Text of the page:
Kentucky’s predicament was said to be related to a “challenging statewide healthcare environment related to reimbursement, shifts in payer mix and market competition.” No mention is made of the problems of decreased patient volume, physician retention and increased accounts receivable that were said to have caused the big losses at the three-quarter mark of FY 2014. To improve matters in FY 2015: “Integration is the primary focus for the Kentucky Region through strategic clinical and operational initiatives that include revenue cycle services and yield; expenses; access to services and organic growth,” –whatever that means. Multi-disciplinary executive teams will be focused on “growth, revenue improvement, and expense management.”

Other items that were noteworthy to me.
Like the package inserts for prescription drugs, I suspect that financial reports are written by lawyers for other lawyers!  It may well be due to my limited familiarity with financial reports, but several items surprised me. Therefore, I welcome any comments below or other communication to correct any of my errors of fact or interpretation.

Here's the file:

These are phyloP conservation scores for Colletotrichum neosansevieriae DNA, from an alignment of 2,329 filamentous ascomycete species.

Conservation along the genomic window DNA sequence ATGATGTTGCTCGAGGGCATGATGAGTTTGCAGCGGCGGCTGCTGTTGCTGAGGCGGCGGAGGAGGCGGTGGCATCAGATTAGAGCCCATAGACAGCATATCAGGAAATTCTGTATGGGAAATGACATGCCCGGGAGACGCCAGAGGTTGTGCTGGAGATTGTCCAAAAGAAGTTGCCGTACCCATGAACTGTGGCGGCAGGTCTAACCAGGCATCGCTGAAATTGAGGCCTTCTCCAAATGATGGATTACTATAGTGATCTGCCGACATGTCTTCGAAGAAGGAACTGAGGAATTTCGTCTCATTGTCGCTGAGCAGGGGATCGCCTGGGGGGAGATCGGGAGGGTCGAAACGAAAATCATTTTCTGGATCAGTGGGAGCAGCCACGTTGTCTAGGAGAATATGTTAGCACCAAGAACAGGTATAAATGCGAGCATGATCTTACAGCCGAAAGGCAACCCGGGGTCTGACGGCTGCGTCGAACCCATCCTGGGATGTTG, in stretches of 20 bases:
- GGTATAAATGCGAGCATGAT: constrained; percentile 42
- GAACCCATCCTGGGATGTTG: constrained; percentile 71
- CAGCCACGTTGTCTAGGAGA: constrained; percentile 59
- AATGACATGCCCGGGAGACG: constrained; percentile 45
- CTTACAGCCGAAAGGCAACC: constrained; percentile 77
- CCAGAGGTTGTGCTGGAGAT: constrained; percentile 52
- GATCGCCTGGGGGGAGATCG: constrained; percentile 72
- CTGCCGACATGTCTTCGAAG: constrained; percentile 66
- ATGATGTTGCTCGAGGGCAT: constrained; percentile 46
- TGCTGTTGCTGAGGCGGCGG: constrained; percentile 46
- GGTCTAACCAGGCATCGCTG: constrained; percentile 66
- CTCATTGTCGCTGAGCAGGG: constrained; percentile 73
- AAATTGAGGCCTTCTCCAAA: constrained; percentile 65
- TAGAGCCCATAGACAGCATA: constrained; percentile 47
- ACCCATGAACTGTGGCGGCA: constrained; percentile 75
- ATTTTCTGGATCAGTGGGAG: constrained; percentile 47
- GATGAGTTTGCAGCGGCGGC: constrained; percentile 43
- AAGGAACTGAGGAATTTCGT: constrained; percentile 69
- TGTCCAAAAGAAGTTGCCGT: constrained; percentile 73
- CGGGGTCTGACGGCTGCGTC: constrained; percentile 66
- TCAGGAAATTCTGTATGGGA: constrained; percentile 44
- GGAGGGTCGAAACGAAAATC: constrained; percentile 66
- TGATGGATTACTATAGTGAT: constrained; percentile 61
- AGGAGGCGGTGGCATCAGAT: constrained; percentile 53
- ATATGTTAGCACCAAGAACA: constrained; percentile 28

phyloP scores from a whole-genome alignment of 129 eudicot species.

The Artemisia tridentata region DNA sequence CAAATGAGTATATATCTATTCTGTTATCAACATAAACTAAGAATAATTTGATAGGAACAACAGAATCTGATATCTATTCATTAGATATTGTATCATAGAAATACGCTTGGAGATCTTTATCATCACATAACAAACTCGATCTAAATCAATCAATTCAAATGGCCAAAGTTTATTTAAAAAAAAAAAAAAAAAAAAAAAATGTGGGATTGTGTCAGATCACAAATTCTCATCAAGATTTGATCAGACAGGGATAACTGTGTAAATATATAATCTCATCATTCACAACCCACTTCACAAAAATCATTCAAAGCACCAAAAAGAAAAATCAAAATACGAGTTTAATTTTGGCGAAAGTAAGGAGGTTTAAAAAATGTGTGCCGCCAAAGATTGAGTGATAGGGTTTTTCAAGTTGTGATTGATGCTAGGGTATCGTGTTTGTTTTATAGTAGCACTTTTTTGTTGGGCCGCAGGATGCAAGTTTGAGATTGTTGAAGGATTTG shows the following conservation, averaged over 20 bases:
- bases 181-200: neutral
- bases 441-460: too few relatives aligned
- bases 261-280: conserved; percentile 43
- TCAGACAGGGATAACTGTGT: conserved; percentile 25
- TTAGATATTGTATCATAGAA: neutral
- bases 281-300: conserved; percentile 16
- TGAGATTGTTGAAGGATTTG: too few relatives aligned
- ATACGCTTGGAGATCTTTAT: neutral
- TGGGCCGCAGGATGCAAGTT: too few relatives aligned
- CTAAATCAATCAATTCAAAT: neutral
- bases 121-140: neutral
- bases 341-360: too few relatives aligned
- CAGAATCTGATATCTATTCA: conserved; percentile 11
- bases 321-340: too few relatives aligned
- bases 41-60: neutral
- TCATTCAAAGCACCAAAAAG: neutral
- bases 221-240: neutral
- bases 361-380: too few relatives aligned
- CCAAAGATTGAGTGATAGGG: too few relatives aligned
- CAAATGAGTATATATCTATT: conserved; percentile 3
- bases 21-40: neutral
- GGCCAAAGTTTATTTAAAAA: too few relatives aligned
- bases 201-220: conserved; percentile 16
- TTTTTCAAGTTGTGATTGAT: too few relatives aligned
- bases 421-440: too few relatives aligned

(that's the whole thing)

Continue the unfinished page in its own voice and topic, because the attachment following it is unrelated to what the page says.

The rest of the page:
• Despite huge revenues of some $13 billion from patient operations, the income from operations was only a paltry $3.5 million. That seems to me like a razor-thin margin for a hospital company and makes me nervous.

• Long term debt for CHI increased from $6.4 to $7.2 billion during the year and total debt from $7.4 to $8.4 billion at a time when its bond-ratings have weakened.

• A capital budget for FY 2015 of $1.36 billion is presented, but the specific improvements mentioned in the report for the Kentucky region are relatively puny.  Indeed, newspaper accounts of the emergency room improvements at Sts. Mary and Elizabeth note that much of that money came from private charitable sources! Much more was promised in the sales pitch for the UMC/UofL partnership. Where is the concern of our community leaders?

• Unlike last year’s report, there is no specific figure given for the provision of charitable care. In FY 2013, the amount was decreasing and said to be 3% of revenues. Nationally, Catholic hospitals provide less charitable care than one might expect. Three percent was low in my opinion. Given the new revenues flowing from the ACA that offset charitable care for hospitals, perhaps this year’s amount is even lower.

Litigation issues.